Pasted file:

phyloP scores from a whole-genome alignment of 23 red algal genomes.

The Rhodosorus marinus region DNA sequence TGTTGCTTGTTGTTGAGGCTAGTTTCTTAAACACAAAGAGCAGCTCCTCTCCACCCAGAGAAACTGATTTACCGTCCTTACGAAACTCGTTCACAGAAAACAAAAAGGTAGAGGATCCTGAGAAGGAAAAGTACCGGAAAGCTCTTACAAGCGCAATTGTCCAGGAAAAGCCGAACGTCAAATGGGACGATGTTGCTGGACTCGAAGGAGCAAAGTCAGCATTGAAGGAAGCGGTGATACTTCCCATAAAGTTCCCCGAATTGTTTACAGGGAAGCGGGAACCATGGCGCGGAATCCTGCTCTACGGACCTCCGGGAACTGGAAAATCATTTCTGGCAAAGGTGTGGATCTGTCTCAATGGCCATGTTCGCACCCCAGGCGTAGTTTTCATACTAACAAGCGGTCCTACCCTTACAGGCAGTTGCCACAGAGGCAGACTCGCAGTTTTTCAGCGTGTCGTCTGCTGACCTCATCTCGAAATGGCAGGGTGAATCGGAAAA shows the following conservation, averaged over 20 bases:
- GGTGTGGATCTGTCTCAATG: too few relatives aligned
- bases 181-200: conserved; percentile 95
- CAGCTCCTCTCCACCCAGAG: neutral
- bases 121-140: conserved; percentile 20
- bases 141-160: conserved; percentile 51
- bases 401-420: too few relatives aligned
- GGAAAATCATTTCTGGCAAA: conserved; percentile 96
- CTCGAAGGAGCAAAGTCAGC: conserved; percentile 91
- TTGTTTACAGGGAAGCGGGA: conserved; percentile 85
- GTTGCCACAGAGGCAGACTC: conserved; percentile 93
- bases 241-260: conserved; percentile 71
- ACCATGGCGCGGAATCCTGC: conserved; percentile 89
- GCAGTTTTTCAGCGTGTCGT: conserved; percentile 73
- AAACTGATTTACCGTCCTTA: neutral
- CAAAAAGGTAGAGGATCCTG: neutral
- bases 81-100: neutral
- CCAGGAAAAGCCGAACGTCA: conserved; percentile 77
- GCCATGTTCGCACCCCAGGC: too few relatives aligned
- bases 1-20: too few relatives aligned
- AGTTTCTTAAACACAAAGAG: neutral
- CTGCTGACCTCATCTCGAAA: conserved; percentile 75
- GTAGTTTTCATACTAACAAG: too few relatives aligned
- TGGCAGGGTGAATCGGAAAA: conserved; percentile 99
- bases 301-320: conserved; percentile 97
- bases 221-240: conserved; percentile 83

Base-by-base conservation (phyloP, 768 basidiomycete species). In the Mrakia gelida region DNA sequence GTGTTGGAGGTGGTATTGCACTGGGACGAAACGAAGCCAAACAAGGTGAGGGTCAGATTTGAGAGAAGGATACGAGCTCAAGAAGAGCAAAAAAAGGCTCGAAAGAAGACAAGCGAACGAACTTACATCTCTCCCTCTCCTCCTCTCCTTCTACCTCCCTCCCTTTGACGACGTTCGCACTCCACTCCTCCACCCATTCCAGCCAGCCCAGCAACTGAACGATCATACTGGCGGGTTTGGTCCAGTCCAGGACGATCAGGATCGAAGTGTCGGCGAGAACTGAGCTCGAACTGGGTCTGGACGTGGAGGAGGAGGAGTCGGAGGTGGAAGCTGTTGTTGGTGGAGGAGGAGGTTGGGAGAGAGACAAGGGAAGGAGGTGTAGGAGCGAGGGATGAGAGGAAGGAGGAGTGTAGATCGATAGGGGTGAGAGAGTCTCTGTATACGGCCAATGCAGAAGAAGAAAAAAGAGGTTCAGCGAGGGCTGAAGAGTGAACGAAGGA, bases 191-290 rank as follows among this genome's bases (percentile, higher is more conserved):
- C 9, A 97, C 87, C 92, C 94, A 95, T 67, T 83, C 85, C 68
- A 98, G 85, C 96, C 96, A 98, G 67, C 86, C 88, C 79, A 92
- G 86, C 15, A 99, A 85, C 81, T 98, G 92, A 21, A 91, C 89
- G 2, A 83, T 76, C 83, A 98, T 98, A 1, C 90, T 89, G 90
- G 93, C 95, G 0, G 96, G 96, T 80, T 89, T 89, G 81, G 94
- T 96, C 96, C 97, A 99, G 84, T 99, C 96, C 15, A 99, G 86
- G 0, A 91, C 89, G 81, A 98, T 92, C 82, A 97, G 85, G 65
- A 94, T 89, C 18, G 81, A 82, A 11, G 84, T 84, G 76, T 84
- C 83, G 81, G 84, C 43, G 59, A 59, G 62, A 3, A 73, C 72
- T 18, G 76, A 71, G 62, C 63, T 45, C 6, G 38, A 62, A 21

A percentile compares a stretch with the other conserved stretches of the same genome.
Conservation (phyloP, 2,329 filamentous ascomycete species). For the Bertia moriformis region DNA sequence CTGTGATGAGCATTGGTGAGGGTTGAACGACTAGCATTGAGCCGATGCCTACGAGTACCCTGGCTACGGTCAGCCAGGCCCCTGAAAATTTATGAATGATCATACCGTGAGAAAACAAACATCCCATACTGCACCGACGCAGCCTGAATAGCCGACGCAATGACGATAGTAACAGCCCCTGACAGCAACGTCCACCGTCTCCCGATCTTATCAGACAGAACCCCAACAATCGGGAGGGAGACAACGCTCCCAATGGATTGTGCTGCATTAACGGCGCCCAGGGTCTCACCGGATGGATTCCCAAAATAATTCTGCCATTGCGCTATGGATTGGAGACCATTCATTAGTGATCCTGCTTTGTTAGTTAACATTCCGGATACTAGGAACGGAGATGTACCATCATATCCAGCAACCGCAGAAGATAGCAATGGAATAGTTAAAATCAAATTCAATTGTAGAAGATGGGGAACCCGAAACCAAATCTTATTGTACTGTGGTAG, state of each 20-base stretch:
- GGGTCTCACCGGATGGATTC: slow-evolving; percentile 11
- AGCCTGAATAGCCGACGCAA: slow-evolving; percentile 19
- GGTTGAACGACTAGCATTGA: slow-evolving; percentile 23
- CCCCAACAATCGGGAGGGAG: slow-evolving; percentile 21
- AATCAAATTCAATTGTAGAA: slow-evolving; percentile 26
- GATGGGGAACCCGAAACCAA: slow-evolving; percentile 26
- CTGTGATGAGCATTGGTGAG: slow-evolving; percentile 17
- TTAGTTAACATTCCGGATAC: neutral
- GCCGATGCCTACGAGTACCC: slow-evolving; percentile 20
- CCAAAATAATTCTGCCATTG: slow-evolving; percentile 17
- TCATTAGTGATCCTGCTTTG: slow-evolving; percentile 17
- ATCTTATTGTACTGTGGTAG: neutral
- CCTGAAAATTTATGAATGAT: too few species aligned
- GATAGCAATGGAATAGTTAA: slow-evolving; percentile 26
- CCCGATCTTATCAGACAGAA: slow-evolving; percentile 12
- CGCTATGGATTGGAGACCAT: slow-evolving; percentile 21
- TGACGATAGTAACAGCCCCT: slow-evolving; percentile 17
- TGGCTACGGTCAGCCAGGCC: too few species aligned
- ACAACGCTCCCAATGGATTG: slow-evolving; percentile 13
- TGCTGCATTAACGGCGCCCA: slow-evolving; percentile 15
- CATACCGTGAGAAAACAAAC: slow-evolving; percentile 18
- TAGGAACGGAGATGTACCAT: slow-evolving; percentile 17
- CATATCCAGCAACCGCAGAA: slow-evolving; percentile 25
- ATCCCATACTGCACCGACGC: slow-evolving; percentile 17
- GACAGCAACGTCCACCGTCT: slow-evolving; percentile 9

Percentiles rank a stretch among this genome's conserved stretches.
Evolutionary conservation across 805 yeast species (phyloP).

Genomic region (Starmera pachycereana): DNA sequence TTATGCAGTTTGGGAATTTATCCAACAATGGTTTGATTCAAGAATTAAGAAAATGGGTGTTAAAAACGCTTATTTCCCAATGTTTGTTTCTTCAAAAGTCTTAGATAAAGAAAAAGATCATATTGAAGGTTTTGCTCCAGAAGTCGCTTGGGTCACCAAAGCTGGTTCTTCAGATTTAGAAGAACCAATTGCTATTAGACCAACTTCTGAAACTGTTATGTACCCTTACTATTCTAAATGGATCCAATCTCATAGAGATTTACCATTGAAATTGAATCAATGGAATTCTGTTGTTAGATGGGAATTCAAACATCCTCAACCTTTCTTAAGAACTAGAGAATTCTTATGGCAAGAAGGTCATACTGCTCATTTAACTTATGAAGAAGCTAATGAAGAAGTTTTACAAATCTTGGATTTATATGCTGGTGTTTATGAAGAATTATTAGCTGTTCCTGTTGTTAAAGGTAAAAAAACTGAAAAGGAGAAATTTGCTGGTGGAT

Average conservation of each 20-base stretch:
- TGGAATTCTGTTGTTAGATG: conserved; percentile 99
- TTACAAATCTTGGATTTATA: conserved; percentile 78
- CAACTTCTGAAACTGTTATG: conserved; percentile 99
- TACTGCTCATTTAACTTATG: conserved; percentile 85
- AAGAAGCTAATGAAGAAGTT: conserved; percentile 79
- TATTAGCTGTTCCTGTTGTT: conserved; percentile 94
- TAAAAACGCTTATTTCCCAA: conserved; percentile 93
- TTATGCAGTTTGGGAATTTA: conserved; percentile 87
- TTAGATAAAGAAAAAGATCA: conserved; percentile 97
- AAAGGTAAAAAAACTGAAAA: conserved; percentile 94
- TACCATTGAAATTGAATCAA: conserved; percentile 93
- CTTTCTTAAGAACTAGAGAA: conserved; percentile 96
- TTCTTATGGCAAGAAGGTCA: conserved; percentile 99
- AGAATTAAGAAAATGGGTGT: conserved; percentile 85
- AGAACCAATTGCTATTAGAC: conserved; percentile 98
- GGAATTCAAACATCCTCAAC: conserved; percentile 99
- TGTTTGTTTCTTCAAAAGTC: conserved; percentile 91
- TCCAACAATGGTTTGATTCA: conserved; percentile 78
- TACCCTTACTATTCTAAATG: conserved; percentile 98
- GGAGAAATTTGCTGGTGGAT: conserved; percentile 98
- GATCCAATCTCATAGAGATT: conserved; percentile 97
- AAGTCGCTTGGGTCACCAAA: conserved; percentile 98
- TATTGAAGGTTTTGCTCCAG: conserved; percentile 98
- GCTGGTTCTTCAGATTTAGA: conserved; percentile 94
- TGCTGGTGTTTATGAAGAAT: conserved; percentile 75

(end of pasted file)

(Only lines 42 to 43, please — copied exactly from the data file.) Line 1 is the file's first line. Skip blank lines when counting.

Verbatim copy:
- AGCCTGAATAGCCGACGCAA: slow-evolving; percentile 19
- GGTTGAACGACTAGCATTGA: slow-evolving; percentile 23